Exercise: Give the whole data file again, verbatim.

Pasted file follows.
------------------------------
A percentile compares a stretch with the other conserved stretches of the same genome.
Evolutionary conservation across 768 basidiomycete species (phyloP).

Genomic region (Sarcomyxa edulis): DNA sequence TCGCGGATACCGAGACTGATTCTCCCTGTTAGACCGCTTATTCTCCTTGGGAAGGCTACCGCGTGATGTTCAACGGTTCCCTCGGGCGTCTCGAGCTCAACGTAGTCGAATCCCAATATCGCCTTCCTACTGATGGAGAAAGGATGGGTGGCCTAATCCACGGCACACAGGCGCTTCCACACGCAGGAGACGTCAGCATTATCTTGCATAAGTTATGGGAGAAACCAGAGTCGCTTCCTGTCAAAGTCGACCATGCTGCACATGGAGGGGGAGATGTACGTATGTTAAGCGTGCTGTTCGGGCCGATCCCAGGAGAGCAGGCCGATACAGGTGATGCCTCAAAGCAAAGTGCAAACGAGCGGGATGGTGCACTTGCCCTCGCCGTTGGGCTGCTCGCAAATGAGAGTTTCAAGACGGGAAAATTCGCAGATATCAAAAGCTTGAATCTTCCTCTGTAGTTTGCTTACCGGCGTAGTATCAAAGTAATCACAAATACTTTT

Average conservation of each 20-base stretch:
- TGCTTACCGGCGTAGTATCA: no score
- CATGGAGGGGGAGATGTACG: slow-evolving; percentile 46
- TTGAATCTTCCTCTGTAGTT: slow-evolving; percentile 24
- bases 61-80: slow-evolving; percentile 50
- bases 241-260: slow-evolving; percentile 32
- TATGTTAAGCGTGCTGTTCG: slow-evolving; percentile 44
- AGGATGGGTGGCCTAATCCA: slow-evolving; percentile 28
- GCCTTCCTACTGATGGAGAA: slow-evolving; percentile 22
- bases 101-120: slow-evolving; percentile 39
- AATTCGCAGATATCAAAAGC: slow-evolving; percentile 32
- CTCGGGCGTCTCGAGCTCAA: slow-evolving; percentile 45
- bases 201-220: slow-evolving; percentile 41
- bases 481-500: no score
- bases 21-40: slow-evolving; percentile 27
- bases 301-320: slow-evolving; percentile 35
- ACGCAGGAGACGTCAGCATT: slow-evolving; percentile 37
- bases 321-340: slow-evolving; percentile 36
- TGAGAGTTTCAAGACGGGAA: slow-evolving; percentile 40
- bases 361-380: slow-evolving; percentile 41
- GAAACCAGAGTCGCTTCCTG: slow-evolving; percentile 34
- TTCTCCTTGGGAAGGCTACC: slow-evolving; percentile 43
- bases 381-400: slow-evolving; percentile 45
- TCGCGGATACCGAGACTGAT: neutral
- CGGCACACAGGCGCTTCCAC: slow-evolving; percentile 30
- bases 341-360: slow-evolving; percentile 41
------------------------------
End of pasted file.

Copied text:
A percentile compares a stretch with the other conserved stretches of the same genome.
Evolutionary conservation across 768 basidiomycete species (phyloP).

Genomic region (Sarcomyxa edulis): DNA sequence TCGCGGATACCGAGACTGATTCTCCCTGTTAGACCGCTTATTCTCCTTGGGAAGGCTACCGCGTGATGTTCAACGGTTCCCTCGGGCGTCTCGAGCTCAACGTAGTCGAATCCCAATATCGCCTTCCTACTGATGGAGAAAGGATGGGTGGCCTAATCCACGGCACACAGGCGCTTCCACACGCAGGAGACGTCAGCATTATCTTGCATAAGTTATGGGAGAAACCAGAGTCGCTTCCTGTCAAAGTCGACCATGCTGCACATGGAGGGGGAGATGTACGTATGTTAAGCGTGCTGTTCGGGCCGATCCCAGGAGAGCAGGCCGATACAGGTGATGCCTCAAAGCAAAGTGCAAACGAGCGGGATGGTGCACTTGCCCTCGCCGTTGGGCTGCTCGCAAATGAGAGTTTCAAGACGGGAAAATTCGCAGATATCAAAAGCTTGAATCTTCCTCTGTAGTTTGCTTACCGGCGTAGTATCAAAGTAATCACAAATACTTTT

Average conservation of each 20-base stretch:
- TGCTTACCGGCGTAGTATCA: no score
- CATGGAGGGGGAGATGTACG: slow-evolving; percentile 46
- TTGAATCTTCCTCTGTAGTT: slow-evolving; percentile 24
- bases 61-80: slow-evolving; percentile 50
- bases 241-260: slow-evolving; percentile 32
- TATGTTAAGCGTGCTGTTCG: slow-evolving; percentile 44
- AGGATGGGTGGCCTAATCCA: slow-evolving; percentile 28
- GCCTTCCTACTGATGGAGAA: slow-evolving; percentile 22
- bases 101-120: slow-evolving; percentile 39
- AATTCGCAGATATCAAAAGC: slow-evolving; percentile 32
- CTCGGGCGTCTCGAGCTCAA: slow-evolving; percentile 45
- bases 201-220: slow-evolving; percentile 41
- bases 481-500: no score
- bases 21-40: slow-evolving; percentile 27
- bases 301-320: slow-evolving; percentile 35
- ACGCAGGAGACGTCAGCATT: slow-evolving; percentile 37
- bases 321-340: slow-evolving; percentile 36
- TGAGAGTTTCAAGACGGGAA: slow-evolving; percentile 40
- bases 361-380: slow-evolving; percentile 41
- GAAACCAGAGTCGCTTCCTG: slow-evolving; percentile 34
- TTCTCCTTGGGAAGGCTACC: slow-evolving; percentile 43
- bases 381-400: slow-evolving; percentile 45
- TCGCGGATACCGAGACTGAT: neutral
- CGGCACACAGGCGCTTCCAC: slow-evolving; percentile 30
- bases 341-360: slow-evolving; percentile 41